OK. I have been sitting in front of this quote for twenty minutes already.
And I wrote that sentence ten minutes ago.
So half an hour has passed for me, since the Joan Didion quote, though only a moment has passed for you, and if I were a different writer, I’d be starting to worry that I will lose you if I don’t say something interesting soon. Or witty. Or beautiful or insightful.
I’ve lost touch with her though. The one who wants to hit a home run–or run home. The one who would wait for the muse, for inspiration, for brilliance. The one with so much to prove: I’m working hard! I’m worthy! Look, Ma! Look, world!
I Google her name sometimes. She’s not online. I dream about her, too. She was always trying her best and it was never enough, and she compared herself to all of the amazing people out there. Mostly, she struggled.
I’ve lost touch with someone I used to be. Someone who fought reality, a losing battle. Someone who questioned herself at every turn. Someone who tried and tried to get it right. Someone who apologized, left and right. Someone at turns depressed and defensive. Someone longing longing longing stuck on repeat same song different station.
She didn’t do anything wrong. I just realized, gradually, that we were growing apart. As I grew, and grew up, I grew tired of focusing on the past. On what didn’t last. On recycling stories and eyeing the neighbors and obsessing about things like income and life over there, always over there where I wasn’t quite… where my life wasn’t quite right.
I haven’t forgotten her. But whereas she would have waited, I’ve leapt and leapt and leapt again. It is in the leaping that I’m learning to let her lie. Unlearning the lies, that love is this fragile thing that requires great caution. That my safest place is in a clinch with myself in a boxing ring. That memory is a place of safety, when really, it may be the opposite–it may be that memory can also be a cage. That vision is a source of inspiration, when really, it may be that aspiration asphyxiates and stifles the kind of sinking in to What Is that brings relief. I can let down my guard now, with her far away.
Who I was when I began this post , now forty-five or so minutes ago? Am I the same? Are you? What changes, when we arrive to the place where we are actually living? In my case, that place is here, sitting next to my wife in bed, where we are both writing, listening to The Lumineers. Sheets are in the washing machine. I can feel a draft from the window behind my head. The space heater is working extra hard and I’m glad utilities are included in our rent, the rent that is higher than any mortgage my old self had and thought was too much.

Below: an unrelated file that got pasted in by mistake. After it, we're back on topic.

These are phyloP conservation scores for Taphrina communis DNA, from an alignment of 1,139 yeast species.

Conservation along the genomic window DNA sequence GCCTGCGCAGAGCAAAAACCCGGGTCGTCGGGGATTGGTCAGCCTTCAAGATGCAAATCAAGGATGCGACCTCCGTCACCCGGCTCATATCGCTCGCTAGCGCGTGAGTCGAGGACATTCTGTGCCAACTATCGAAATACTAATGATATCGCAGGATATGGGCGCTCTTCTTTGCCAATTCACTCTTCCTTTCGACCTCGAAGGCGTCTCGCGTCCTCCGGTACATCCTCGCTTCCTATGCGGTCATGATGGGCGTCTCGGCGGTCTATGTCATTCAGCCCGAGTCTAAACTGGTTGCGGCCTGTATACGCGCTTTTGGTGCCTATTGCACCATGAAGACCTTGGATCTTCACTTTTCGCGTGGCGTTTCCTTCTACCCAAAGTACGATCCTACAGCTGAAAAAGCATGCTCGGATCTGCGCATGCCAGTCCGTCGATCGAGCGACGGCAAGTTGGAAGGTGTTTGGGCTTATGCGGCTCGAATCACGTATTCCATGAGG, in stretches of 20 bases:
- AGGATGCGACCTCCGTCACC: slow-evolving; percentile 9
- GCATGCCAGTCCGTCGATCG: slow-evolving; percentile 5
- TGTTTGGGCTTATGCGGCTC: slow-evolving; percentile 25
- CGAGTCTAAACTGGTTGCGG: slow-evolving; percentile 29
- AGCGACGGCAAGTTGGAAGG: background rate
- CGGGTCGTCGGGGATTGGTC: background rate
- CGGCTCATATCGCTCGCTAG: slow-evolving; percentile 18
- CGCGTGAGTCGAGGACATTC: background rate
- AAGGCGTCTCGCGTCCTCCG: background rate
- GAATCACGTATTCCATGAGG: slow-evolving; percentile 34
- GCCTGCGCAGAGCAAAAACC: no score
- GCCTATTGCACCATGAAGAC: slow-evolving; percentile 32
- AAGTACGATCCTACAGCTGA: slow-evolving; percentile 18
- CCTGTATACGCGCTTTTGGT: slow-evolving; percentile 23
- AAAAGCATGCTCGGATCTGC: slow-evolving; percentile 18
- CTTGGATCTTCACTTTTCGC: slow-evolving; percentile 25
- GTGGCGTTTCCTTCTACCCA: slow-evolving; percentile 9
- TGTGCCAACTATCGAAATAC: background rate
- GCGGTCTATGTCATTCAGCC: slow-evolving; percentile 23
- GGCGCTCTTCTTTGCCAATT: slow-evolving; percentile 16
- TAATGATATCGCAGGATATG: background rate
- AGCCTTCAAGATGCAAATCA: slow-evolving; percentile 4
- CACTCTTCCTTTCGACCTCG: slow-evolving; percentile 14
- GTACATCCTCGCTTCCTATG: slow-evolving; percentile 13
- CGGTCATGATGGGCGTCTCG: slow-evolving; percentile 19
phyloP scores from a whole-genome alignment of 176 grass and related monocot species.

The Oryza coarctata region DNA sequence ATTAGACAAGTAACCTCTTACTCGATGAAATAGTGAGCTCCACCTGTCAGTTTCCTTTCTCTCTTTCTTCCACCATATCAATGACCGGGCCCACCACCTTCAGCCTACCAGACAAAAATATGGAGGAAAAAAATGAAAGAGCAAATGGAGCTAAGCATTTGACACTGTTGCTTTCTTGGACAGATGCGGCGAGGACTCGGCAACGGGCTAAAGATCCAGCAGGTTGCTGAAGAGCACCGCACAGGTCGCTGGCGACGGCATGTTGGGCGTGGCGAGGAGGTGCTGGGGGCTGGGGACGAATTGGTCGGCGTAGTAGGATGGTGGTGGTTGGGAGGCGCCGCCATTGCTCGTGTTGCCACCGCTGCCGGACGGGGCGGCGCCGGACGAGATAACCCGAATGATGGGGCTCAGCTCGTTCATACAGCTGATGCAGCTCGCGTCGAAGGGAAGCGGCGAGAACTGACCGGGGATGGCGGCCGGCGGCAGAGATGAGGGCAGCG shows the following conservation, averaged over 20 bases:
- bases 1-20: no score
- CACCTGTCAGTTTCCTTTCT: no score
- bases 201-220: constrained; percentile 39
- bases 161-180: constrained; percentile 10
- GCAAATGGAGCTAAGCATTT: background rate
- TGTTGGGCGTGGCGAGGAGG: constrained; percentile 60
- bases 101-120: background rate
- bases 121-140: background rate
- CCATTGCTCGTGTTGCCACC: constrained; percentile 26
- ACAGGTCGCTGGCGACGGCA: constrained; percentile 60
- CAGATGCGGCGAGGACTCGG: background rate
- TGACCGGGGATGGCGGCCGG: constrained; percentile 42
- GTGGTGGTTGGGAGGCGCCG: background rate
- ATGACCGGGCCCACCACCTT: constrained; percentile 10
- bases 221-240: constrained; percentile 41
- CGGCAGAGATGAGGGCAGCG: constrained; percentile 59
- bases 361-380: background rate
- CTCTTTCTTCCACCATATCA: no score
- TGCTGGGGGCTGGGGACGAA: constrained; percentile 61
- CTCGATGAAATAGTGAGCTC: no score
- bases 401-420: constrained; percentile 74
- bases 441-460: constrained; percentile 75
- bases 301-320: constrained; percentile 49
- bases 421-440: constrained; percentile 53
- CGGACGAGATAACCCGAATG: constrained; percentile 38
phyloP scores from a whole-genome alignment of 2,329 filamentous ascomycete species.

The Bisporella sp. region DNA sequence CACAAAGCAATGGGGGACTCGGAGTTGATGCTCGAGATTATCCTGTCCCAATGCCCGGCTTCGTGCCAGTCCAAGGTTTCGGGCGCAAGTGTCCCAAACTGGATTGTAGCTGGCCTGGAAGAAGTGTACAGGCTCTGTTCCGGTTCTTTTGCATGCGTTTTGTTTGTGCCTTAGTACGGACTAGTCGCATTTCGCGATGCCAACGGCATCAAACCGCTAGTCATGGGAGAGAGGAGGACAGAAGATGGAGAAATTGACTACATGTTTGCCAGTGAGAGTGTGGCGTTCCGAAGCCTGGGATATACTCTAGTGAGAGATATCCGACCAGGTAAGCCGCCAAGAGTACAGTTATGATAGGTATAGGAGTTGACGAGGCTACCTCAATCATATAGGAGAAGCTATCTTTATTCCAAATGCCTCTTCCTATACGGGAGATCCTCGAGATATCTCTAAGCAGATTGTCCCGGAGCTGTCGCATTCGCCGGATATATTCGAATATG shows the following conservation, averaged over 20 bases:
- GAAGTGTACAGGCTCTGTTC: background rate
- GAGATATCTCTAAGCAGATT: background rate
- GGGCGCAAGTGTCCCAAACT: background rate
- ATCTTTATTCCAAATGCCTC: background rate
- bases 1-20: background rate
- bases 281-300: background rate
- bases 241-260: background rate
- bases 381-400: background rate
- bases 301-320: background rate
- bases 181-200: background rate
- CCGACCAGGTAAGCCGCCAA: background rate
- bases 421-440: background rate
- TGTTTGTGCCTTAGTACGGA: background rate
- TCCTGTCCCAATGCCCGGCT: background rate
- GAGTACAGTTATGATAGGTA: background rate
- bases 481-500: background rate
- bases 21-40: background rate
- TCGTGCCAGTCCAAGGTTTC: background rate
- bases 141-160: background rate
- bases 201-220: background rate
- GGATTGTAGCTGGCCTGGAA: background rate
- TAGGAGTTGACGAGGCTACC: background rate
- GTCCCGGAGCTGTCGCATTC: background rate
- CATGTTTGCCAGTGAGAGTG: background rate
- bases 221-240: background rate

If she were here now, she might say things are not ideal. She’d point out what was, what isn’t, what could be, what should be different. She’d sigh questions. Why don’t you have a couch? Aren’t you worried about this, and this, and this, and that other thing?
It’s a relief, to settle into life without talking myself into it. Maybe I am writing the same thing I’ve always written, about being here. It could well be true, but I’m new. Always new. But new and improved? No. It’s just that I’ve come to know choosing.
In the mornings, Mani drives me to work. In the car, we each say five things. Five good things we can come back to throughout the day. Happy kids, the potential for a snow day. Karma. Breathing. Choice. Gratitude. Radical perspectives on things that might otherwise twist us into a tailspin of fear and certain doom. An evening together.
I glance over and Mani’s looking up quotes. She’s listening to Rabbi Joseph Telushkin. I’m loving her. I’m loving my life. I’ve lost touch with someone I used to be, who dwelled in fantasy, who created struggle where there was none and swallowed anger to smooth it over when there was.
Hidden, internal, better, different. Her themes, her dreams, her locked-up imaginary never-really-here-but-always-talking-herself-into-presence ways exhausted me. Sometimes, I still have to remind myself, that I don’t have to keep up in order to keep being loved. Life no longer has to be over there / behind the shelf.*
And so I come back after many years to the last stanzas of Anna Swir’s poem, Myself and My Person:
at a street corner to turn left
and I wonder what would happen
if my own person walked to the right.
Until now that has not happened
but it does not settle the question.
I walked to the right, she to the left. She kept looking back, but I’ve finally stopped with the Lot’s Wife business.
I look up and around instead, eyes forward, finally seeing where I am, finally not so concerned with where it is I’m going or who I’ll be, when I get there.